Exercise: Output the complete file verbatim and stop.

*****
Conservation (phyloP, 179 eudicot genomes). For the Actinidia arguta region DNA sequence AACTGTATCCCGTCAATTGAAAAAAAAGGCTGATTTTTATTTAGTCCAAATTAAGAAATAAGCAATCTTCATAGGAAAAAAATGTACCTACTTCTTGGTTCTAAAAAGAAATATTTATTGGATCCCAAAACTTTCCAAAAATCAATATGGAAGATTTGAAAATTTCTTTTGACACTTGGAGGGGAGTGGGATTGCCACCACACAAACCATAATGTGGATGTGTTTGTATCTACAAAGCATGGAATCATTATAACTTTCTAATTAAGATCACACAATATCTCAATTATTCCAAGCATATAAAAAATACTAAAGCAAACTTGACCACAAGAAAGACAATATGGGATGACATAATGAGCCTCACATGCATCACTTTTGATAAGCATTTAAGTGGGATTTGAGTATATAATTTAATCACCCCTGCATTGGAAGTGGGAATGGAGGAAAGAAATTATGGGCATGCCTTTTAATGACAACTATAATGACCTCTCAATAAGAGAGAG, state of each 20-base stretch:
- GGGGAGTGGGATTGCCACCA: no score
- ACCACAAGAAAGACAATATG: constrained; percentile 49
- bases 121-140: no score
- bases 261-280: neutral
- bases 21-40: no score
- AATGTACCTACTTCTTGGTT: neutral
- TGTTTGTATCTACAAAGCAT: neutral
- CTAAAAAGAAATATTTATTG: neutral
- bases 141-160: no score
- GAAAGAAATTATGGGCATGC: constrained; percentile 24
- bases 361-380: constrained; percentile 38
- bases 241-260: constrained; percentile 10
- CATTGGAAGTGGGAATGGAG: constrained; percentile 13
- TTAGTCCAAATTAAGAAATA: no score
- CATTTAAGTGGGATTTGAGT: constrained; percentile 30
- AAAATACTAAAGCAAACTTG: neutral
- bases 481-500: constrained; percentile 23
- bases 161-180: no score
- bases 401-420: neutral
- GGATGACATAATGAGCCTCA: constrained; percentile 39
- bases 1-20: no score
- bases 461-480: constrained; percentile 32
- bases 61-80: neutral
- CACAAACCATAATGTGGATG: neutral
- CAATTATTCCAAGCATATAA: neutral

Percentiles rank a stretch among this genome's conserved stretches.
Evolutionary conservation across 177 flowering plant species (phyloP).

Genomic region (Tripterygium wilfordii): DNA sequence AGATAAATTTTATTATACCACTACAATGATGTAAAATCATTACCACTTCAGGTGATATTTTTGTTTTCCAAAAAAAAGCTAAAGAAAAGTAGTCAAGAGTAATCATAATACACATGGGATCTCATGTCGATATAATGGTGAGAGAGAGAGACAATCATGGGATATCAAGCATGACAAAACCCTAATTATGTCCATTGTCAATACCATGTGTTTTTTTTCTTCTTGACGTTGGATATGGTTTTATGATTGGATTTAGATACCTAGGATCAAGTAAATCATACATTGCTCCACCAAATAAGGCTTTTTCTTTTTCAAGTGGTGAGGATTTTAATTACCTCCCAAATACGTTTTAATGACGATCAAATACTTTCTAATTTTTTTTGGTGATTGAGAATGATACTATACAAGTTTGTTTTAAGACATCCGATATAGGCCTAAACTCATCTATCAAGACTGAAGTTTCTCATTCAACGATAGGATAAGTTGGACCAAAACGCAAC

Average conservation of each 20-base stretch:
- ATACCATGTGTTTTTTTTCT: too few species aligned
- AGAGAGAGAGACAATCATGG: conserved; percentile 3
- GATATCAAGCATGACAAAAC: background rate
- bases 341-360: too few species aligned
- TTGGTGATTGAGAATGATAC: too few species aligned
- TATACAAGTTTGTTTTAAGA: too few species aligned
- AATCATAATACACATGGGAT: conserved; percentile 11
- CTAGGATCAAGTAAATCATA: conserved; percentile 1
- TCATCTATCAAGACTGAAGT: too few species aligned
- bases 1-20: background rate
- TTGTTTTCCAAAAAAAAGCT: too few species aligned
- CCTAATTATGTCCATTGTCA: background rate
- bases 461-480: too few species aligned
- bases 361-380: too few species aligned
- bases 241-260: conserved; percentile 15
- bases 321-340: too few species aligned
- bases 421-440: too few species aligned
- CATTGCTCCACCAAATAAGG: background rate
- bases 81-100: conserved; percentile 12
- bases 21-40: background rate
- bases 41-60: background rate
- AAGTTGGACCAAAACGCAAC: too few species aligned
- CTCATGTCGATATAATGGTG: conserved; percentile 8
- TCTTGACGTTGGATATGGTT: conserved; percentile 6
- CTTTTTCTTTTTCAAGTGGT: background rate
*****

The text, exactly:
Conservation (phyloP, 179 eudicot genomes). For the Actinidia arguta region DNA sequence AACTGTATCCCGTCAATTGAAAAAAAAGGCTGATTTTTATTTAGTCCAAATTAAGAAATAAGCAATCTTCATAGGAAAAAAATGTACCTACTTCTTGGTTCTAAAAAGAAATATTTATTGGATCCCAAAACTTTCCAAAAATCAATATGGAAGATTTGAAAATTTCTTTTGACACTTGGAGGGGAGTGGGATTGCCACCACACAAACCATAATGTGGATGTGTTTGTATCTACAAAGCATGGAATCATTATAACTTTCTAATTAAGATCACACAATATCTCAATTATTCCAAGCATATAAAAAATACTAAAGCAAACTTGACCACAAGAAAGACAATATGGGATGACATAATGAGCCTCACATGCATCACTTTTGATAAGCATTTAAGTGGGATTTGAGTATATAATTTAATCACCCCTGCATTGGAAGTGGGAATGGAGGAAAGAAATTATGGGCATGCCTTTTAATGACAACTATAATGACCTCTCAATAAGAGAGAG, state of each 20-base stretch:
- GGGGAGTGGGATTGCCACCA: no score
- ACCACAAGAAAGACAATATG: constrained; percentile 49
- bases 121-140: no score
- bases 261-280: neutral
- bases 21-40: no score
- AATGTACCTACTTCTTGGTT: neutral
- TGTTTGTATCTACAAAGCAT: neutral
- CTAAAAAGAAATATTTATTG: neutral
- bases 141-160: no score
- GAAAGAAATTATGGGCATGC: constrained; percentile 24
- bases 361-380: constrained; percentile 38
- bases 241-260: constrained; percentile 10
- CATTGGAAGTGGGAATGGAG: constrained; percentile 13
- TTAGTCCAAATTAAGAAATA: no score
- CATTTAAGTGGGATTTGAGT: constrained; percentile 30
- AAAATACTAAAGCAAACTTG: neutral
- bases 481-500: constrained; percentile 23
- bases 161-180: no score
- bases 401-420: neutral
- GGATGACATAATGAGCCTCA: constrained; percentile 39
- bases 1-20: no score
- bases 461-480: constrained; percentile 32
- bases 61-80: neutral
- CACAAACCATAATGTGGATG: neutral
- CAATTATTCCAAGCATATAA: neutral

Percentiles rank a stretch among this genome's conserved stretches.
Evolutionary conservation across 177 flowering plant species (phyloP).

Genomic region (Tripterygium wilfordii): DNA sequence AGATAAATTTTATTATACCACTACAATGATGTAAAATCATTACCACTTCAGGTGATATTTTTGTTTTCCAAAAAAAAGCTAAAGAAAAGTAGTCAAGAGTAATCATAATACACATGGGATCTCATGTCGATATAATGGTGAGAGAGAGAGACAATCATGGGATATCAAGCATGACAAAACCCTAATTATGTCCATTGTCAATACCATGTGTTTTTTTTCTTCTTGACGTTGGATATGGTTTTATGATTGGATTTAGATACCTAGGATCAAGTAAATCATACATTGCTCCACCAAATAAGGCTTTTTCTTTTTCAAGTGGTGAGGATTTTAATTACCTCCCAAATACGTTTTAATGACGATCAAATACTTTCTAATTTTTTTTGGTGATTGAGAATGATACTATACAAGTTTGTTTTAAGACATCCGATATAGGCCTAAACTCATCTATCAAGACTGAAGTTTCTCATTCAACGATAGGATAAGTTGGACCAAAACGCAAC

Average conservation of each 20-base stretch:
- ATACCATGTGTTTTTTTTCT: too few species aligned
- AGAGAGAGAGACAATCATGG: conserved; percentile 3
- GATATCAAGCATGACAAAAC: background rate
- bases 341-360: too few species aligned
- TTGGTGATTGAGAATGATAC: too few species aligned
- TATACAAGTTTGTTTTAAGA: too few species aligned
- AATCATAATACACATGGGAT: conserved; percentile 11
- CTAGGATCAAGTAAATCATA: conserved; percentile 1
- TCATCTATCAAGACTGAAGT: too few species aligned
- bases 1-20: background rate
- TTGTTTTCCAAAAAAAAGCT: too few species aligned
- CCTAATTATGTCCATTGTCA: background rate
- bases 461-480: too few species aligned
- bases 361-380: too few species aligned
- bases 241-260: conserved; percentile 15
- bases 321-340: too few species aligned
- bases 421-440: too few species aligned
- CATTGCTCCACCAAATAAGG: background rate
- bases 81-100: conserved; percentile 12
- bases 21-40: background rate
- bases 41-60: background rate
- AAGTTGGACCAAAACGCAAC: too few species aligned
- CTCATGTCGATATAATGGTG: conserved; percentile 8
- TCTTGACGTTGGATATGGTT: conserved; percentile 6
- CTTTTTCTTTTTCAAGTGGT: background rate